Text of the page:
“More and more children are going to bed hungry in Yemen,” said UNICEF Executive Director Catherine Russell. “This puts them at increased risk of physical and cognitive impairment, and even death. The plight of children in Yemen can no longer be overlooked. Lives are at stake.”

Yemen has been plagued by one of the world’s worst food crises. Parents are often unable to bring their children to treatment facilities because they cannot afford transportation or their own expenses while their children are being assisted.

The ongoing war on Yemen was launched seven years ago by a Saudi Arabia/United Arab Emirates coalition, heavily armed by the United States and Europe with arms deals amounting to an estimated 100 billion U.S. dollars.

Other Brutal Wars

In addition to the dramatic consequences of the Western sanctions on Venezuela, with 95 percent of Venezuelans living in extreme poverty, hundreds are forced every day to walk to neighboring Colombia in search of work, as reported on 12 March 2022 by Catherine Ellis on openDemocracy.

And there are other brutal wars. Just two examples:

Syria. Syria’s 11 years of brutal fighting has come at an “unconscionable human cost”, subjecting millions there to human rights violations on a “massive and systematic scale”, said the UN chief on March 11, 2022, marking yet another tragic anniversary.

South Sudan Bracing for ‘Worst Hunger Crisis Ever: More than 70 percent of South Sudan’s population will struggle to survive the peak of the annual “lean season” this year, as the country grapples with unprecedented levels of food insecurity caused by conflict, climate shocks, Covid-19, and rising costs, the UN’s World Food Programme (WFP) warned on March 11.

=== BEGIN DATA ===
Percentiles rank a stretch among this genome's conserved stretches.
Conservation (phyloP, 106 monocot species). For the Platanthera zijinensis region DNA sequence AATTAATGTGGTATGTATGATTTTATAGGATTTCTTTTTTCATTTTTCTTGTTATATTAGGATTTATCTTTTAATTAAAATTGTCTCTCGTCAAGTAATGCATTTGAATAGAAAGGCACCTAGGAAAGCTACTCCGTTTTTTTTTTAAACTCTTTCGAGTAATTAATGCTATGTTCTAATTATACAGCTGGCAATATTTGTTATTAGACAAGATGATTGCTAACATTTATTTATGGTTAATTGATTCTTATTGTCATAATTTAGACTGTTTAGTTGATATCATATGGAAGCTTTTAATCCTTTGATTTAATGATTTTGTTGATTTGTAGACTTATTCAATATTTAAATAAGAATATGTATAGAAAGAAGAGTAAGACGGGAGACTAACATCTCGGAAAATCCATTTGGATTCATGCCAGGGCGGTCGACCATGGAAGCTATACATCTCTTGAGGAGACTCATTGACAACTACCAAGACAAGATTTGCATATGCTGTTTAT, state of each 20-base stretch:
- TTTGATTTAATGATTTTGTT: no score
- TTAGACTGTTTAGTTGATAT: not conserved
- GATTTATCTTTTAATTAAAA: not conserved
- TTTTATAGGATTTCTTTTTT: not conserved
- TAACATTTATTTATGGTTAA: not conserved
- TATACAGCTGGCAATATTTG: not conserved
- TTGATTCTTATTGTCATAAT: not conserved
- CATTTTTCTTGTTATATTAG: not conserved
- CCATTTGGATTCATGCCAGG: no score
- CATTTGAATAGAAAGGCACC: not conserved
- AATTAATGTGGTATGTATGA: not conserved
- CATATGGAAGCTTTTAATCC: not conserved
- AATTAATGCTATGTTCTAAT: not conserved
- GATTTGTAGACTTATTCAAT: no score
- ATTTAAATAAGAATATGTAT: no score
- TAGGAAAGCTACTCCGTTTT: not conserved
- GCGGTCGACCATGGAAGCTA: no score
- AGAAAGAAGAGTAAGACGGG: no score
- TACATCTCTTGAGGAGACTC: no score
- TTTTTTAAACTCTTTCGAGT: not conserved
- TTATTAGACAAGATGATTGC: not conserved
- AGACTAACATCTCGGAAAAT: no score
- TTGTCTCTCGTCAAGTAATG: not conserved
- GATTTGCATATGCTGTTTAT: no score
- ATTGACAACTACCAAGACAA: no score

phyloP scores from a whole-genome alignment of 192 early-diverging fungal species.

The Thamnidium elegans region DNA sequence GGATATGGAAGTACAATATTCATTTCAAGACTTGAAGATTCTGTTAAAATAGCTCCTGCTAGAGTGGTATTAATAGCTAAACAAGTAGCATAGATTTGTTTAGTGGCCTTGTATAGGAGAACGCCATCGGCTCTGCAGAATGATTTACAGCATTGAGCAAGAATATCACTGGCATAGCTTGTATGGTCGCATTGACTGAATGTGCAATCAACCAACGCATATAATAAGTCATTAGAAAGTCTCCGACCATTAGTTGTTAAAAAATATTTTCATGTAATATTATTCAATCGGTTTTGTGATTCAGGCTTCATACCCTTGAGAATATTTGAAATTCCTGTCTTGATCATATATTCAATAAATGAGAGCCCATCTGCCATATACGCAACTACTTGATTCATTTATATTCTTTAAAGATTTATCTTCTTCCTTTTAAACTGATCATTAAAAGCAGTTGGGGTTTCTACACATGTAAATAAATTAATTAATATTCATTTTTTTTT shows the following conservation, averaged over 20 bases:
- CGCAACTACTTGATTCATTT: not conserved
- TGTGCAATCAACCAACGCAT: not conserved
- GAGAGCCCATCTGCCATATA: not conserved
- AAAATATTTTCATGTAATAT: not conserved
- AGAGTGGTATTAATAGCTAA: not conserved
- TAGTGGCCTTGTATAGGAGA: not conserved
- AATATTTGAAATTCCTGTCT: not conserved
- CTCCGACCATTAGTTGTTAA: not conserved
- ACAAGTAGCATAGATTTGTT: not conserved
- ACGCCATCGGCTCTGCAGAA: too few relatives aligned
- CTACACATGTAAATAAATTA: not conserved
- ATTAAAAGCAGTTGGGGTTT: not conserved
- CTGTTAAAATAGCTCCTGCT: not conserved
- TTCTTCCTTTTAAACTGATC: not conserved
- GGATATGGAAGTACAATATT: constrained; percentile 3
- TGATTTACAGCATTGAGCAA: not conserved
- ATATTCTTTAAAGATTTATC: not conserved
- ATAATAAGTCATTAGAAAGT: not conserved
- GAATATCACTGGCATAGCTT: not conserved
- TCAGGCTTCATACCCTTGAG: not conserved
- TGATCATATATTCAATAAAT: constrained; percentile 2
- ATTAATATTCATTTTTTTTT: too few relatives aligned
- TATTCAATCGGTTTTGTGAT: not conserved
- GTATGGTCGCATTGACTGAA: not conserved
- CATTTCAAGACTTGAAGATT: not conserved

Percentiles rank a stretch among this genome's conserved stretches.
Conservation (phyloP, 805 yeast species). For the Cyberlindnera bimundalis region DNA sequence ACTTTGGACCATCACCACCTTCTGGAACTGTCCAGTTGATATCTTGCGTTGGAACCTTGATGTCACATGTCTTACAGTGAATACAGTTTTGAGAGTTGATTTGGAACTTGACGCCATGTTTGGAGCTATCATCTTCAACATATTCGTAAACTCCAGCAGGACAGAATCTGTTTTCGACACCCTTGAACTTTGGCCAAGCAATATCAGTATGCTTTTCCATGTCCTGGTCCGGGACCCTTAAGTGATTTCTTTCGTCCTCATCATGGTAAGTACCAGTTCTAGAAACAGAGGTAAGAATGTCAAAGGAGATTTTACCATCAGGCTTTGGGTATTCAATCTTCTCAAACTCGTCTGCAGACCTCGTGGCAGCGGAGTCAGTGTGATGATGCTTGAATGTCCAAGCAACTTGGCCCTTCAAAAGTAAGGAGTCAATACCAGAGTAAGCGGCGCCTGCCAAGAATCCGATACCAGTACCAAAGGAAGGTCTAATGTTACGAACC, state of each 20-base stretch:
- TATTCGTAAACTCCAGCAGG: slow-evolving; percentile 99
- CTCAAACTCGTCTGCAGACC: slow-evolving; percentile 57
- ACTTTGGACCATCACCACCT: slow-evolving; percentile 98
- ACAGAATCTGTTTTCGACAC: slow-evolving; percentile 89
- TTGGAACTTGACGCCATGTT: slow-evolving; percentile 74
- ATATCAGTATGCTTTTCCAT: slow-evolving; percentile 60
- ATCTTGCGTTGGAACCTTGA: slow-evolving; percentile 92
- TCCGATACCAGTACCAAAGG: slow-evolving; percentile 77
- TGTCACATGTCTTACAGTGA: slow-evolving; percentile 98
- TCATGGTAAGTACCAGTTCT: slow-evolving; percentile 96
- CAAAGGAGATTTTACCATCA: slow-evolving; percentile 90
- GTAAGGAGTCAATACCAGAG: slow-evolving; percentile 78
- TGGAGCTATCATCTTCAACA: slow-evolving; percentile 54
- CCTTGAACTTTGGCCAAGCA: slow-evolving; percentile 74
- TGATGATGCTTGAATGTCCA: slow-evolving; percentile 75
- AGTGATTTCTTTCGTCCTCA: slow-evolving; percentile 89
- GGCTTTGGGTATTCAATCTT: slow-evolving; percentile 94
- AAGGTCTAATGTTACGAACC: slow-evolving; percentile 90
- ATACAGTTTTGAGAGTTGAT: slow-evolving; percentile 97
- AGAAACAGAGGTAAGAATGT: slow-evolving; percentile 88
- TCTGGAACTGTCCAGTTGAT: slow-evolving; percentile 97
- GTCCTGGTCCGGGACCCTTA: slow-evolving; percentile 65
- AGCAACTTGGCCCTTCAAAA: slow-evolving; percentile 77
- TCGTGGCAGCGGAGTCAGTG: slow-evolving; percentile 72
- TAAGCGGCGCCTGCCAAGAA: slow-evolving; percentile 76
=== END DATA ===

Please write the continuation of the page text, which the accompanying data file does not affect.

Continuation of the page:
Afghanistan, Iraq and Libya fall among those countries suffering the dramatic effects on civilian population of the U.S.-led war coalitions.

Shouldn’t ALL wars be condemned?

Baher Kamal is senior adviser to the IPS director general on Africa & the Middle East. He is an Egyptian-born, Spanish-national, secular journalist, with over 43 years of experience. Since the late 70s, he specialised in all development related issues, as well as international politics. He also worked as senior information expert for the Euro-Mediterranean Partnership at the European Commission in Brussels, and as the first information officer and spokesperson at UNEP’s Mediterranean Action Plan in Athens. Kamal speaks Spanish, Arabic, English and Italian.

This article is from Inter Press Service



5 comments for “The Brutal War on Yemen

  1. Christian J. Chuba
    March 22, 2022 at 07:03

    The Saudis and Neocons in the U.S. are saying .. ‘FINALLY! we have been trying to do this for years and now it is paying off’

  2. rosemerry
    March 22, 2022 at 01:34

    The attitude of the “West” is that these poor countries are of importance only for “our” needs for oil, for power, for controlling the world. Any deaths or destruction are just collateral damage, and what we do is democratic and free, never to be investigated by UN bodies, as we have our own “rules-based international order”.
    None of the terrible US?NATO crimes in Yugoslavia, Libya, Iraq are even taken on by the ICC, as we are in charge and decide what is worth investigating. Read Edward Herman and David Peterson’s book “The Politics of Genocide” to find why this tragedy is exactly an example of what counts in the “West” as a crime and what is just normal behaviour by the civilised world as defined by the Ukraine leadership now.

  3. Chris
    March 21, 2022 at 22:36

    Billions of aid, military and humanitarian, going into Ukraine and yet there are babies starving in Yemen and other countries…. Where are our priorities? Why do we have no shame?

  4. Mike
    March 21, 2022 at 19:15

    A saying from a distant youth: ‘What the eyes don’t see, the heart doesn’t grieve over’.
    For seven years, the reality of Yemen (war and blockade) has been kept away from front pages and screens. The bombs dropped were supplied by Europe and America, maintaining well-paying jobs – and we all need to work (apart from a certain few overlords) – and providing taxes for Western governments.
    Now the front pages and screens show only the the Ukraine tragedy which is real enough.
    However, the ‘West’ now screams about Russia causing all our economic woes through the inflated oil and gas prices with Europe begging these Gulf countries for more in order to replace the Russia source of cheap fuel.
    And so it is that European and American taxpayers and consumers pay for the weapons that are dropped on Yemen by UAE/ Saudi ‘Coalition’.
    Thank you Mr Trump, Mr Biden, Mr Johnson, Mrs von ……

  5. Linda Edwards
    March 21, 2022 at 17:13


    All wars should be condemned.

Comments are closed.